The Worst Kind of Catholic Mom

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Let me outsine the moon by Nikki Q (2009) via Flickr, CC.

Let me outshine the moon by Nikki Q (2009) via Flickr, CC.

There’s no denying it: even the most seasoned Catholic moms with homes adorned with first-class saint relics and enough holy water fonts to put out a small fire are still susceptible to certain missteps. What’s scary, for me anyway, is that falling into these temptations can easily become habitual, causing us to lose sight of the damage being done.

I’ll be the first to say that I’m guilty of all of these and more. In an effort to steer myself and others away from these tendencies and strive to be a mother who attracts others to the faith, here are a few things I believe the worst kind of Catholic mom is inclined to do.

She uses asking for prayers as excuse to gossip

Few things are more classless than calling attention to someone else’s shortcomings and struggles only to finish the bashing with, “So we need to pray for them.” Of course, it’s quite possible to sincerely request prayers for someone else by indicating that they’re going through trials. It’s also possible to acknowledge someone’s difficulties without gossip taking place. It becomes problematic, however, when specific details are needlessly exposed and the circumstance is unnecessarily poked and prodded for the purposes of making small talk, entertaining others or satiating curiosity.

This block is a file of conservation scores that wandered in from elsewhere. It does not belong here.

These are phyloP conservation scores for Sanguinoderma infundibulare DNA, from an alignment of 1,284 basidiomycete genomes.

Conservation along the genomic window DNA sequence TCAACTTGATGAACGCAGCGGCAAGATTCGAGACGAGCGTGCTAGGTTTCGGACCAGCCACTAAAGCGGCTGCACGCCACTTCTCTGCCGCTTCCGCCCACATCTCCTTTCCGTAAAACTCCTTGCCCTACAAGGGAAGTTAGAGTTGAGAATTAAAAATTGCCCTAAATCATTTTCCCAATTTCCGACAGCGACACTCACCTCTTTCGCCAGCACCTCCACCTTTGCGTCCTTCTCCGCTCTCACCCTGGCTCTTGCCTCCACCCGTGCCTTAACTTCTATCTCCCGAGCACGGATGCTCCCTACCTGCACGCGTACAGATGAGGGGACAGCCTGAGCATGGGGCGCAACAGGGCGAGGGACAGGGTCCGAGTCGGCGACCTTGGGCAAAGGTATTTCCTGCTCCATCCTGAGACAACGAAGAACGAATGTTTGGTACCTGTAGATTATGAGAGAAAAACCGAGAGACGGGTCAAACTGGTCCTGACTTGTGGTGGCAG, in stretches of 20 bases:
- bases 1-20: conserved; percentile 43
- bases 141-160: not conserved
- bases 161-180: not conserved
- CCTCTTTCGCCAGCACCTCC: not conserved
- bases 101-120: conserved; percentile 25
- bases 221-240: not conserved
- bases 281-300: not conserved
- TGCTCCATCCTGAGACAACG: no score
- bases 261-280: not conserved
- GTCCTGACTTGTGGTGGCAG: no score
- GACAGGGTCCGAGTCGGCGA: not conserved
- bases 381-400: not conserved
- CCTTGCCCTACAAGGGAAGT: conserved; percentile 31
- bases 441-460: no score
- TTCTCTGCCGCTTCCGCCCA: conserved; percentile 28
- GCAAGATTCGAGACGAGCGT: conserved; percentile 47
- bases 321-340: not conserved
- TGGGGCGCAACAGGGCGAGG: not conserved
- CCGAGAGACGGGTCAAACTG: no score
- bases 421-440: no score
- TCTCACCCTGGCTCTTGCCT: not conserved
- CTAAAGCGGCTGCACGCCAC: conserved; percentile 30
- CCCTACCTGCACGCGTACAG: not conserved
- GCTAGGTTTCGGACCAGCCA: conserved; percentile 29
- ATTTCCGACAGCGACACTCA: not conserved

Come on, Catholic moms. Do we really need to remind ourselves that not saying anything at all is better than saying something unkind? This is where discernment comes in and we ought to recognize our true motives for bringing something up or partaking in a discussion.

Prayers are powerful and can have dramatic effects in people’s lives so requesting them for someone is a great act of kindness. Too often though, some absent person’s marriage troubles, financial issues or personal struggles become discussion topics and judgment ensues.

She surrounds herself (and her kids) with only Catholics

To be honest, many of my close friends are Catholic and there is, of course, nothing wrong with that. Friendships thrive when those who share them can openly discuss the deepest convictions of their hearts. Coming together through belief in and love of the Eucharist is a beautiful thing. We cannot, however, allow this to create division between us and those who don’t share our faith.